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Deviance - Theories and Research.docx

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University of Toronto Scarborough
Ivanka Knezevic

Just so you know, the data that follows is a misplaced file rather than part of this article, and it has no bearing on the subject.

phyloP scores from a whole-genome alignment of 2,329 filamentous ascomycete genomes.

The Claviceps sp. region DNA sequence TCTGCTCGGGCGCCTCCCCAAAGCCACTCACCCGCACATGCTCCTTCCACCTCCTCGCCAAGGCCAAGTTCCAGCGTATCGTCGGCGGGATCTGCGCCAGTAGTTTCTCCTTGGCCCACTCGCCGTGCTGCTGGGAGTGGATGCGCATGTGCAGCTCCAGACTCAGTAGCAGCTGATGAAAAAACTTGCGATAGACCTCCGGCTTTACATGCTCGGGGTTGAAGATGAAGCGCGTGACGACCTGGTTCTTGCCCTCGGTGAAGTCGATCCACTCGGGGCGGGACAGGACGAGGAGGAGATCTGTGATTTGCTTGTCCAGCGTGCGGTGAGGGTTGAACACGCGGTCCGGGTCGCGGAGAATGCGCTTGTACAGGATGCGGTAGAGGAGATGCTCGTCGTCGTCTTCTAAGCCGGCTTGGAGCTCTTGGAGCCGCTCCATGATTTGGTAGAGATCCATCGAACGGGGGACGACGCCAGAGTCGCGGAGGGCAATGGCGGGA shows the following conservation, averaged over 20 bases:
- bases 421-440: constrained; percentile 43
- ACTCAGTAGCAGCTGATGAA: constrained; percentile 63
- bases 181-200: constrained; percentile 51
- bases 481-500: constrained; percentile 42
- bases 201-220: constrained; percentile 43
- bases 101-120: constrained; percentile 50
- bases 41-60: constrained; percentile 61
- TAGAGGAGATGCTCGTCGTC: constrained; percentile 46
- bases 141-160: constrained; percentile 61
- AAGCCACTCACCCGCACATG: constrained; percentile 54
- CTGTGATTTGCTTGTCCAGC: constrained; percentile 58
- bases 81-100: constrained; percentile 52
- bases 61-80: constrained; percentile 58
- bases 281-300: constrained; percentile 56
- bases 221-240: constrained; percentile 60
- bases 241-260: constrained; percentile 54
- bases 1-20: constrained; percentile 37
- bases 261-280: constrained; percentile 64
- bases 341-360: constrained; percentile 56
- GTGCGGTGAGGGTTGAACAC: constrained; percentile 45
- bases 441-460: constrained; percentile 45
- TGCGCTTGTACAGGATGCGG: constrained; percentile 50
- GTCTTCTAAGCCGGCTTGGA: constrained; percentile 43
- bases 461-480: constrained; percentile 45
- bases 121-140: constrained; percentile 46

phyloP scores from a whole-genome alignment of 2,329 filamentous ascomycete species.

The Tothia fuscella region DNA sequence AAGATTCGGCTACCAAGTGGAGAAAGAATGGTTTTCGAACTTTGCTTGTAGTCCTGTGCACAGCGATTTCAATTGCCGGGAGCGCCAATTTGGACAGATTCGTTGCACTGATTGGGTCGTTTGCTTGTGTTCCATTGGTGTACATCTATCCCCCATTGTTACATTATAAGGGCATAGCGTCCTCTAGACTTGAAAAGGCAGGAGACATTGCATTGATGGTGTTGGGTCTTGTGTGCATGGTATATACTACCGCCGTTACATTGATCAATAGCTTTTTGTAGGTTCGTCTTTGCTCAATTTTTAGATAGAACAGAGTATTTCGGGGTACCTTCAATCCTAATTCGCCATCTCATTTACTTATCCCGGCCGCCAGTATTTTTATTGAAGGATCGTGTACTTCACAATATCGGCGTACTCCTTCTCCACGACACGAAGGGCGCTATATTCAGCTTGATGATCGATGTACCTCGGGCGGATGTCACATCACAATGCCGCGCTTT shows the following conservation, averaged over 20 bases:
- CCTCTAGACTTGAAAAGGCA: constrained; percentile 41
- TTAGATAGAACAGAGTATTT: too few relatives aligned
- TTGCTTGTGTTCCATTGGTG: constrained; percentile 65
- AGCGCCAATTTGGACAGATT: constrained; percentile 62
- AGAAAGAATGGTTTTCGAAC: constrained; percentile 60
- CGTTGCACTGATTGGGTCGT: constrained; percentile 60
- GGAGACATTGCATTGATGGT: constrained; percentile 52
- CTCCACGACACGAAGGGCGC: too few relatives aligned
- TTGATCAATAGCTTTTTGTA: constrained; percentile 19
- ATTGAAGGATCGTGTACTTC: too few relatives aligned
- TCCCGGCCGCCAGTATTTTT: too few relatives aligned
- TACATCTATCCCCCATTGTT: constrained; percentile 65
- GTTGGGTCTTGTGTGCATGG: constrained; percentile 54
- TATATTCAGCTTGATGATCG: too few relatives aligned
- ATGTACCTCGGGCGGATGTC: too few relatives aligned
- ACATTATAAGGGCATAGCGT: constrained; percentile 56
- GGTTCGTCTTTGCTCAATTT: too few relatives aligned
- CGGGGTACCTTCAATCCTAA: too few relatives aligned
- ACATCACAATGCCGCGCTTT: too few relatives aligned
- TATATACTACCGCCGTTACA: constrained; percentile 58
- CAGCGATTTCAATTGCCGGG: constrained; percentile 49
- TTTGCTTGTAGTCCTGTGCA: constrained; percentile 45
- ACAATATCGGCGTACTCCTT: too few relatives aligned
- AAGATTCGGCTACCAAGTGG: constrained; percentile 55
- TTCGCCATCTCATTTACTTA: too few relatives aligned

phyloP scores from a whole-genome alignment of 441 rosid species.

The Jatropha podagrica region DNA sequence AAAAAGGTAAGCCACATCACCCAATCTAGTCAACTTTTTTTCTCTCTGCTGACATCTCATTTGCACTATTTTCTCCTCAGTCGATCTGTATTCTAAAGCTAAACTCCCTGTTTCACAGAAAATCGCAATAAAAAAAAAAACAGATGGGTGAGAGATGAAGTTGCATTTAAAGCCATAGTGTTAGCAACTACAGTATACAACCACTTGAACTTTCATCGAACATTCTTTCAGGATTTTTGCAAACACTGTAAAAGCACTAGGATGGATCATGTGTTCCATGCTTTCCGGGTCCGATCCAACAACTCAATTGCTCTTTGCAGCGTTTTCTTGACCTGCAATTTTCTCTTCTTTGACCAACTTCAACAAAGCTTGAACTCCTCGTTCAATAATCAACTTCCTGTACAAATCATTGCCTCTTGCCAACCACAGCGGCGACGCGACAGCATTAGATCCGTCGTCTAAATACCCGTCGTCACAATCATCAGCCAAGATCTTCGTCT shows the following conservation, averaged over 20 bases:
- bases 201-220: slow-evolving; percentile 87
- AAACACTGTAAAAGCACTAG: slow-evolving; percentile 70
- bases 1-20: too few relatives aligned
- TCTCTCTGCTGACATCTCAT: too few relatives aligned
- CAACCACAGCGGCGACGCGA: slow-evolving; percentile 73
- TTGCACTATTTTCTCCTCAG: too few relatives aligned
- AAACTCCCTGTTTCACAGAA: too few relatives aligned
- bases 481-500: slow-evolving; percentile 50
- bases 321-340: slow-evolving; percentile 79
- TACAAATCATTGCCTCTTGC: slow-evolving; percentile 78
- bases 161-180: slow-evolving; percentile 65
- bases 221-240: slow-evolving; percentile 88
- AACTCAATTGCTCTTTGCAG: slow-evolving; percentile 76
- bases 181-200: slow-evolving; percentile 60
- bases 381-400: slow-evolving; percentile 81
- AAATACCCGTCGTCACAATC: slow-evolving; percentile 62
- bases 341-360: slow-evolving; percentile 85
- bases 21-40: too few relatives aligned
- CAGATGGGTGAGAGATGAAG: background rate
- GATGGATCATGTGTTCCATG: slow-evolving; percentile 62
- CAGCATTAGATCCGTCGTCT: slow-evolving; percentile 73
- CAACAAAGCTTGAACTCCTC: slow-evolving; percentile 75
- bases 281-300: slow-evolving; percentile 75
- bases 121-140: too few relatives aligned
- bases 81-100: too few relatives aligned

November 1 , 2012 Deviance – Theories and Research Results Sociological definition of deviance -Deviance is a non-compliance with social norms that provokes a negative social reaction, and an attempt to control behavior and/or punish the perpetrator -Crime is deviance sanctioned by law -Objective and subjective concepts of deviance: moral status accorded thoughts, actions, characteristics, and persons Types of deviance -Social diversions: harmless non-compliance to social norms; it does not elicit sanction (“fads”) -Social deviations: non-compliance to social norms that elicits an informal sanction -Conflict crimes: non-compliance to law; members of society disagree about its seriousness and the appropriate sanction -Consensus crimes: most members of society agree on their seriousness -Is theft a consensus crime? -Is murder a consensus crime? -Cf. Sacco and Horton: ordinary and extreme deviance Theories of deviance -questions: 1. Why do some people engage in deviance?  Structural-functionalist theories: strain, cultural support, differential association  Symbolic-interactionism: transactional, labeling 2. Why don’t all people engage in deviance?  Structural-functionalist: social control 3. How are behaviours defined as deviant?  Structural-functionalist: conservative control theory  Neo-Marxist: radical control theory  Post-modernist: discourse as means of social control – normalized by the powerful; minority views are unheard Strain theory – Merton -Lack of fit between the accepted cultural goals and socially acceptable means available to achieve these goals -This strain creates four types of coping strategies: innovation (crime), ritualism, retreatism, and rebellion -Critique: fails to account for middle class and upper class crime and deviance Cultural support theory – Sutherland -Subcultural theory -People became deviant because they are exposed to learning experiences that make deviance more likely i.e. to a subculture of deviance -Rationalizations: deviant people learn to believe that their behaviour is morally acceptable -Knezevic: a weak critique: tautological (values are inferred from behaviour, behaviour is explained by values) -Differential association theory: stronger association with deviant than to norm abiding persons leads to higher likelihood of deviance Social control theory – Hirschi -Deviance occurs b/c people have opportunities to deviate and they find such opport
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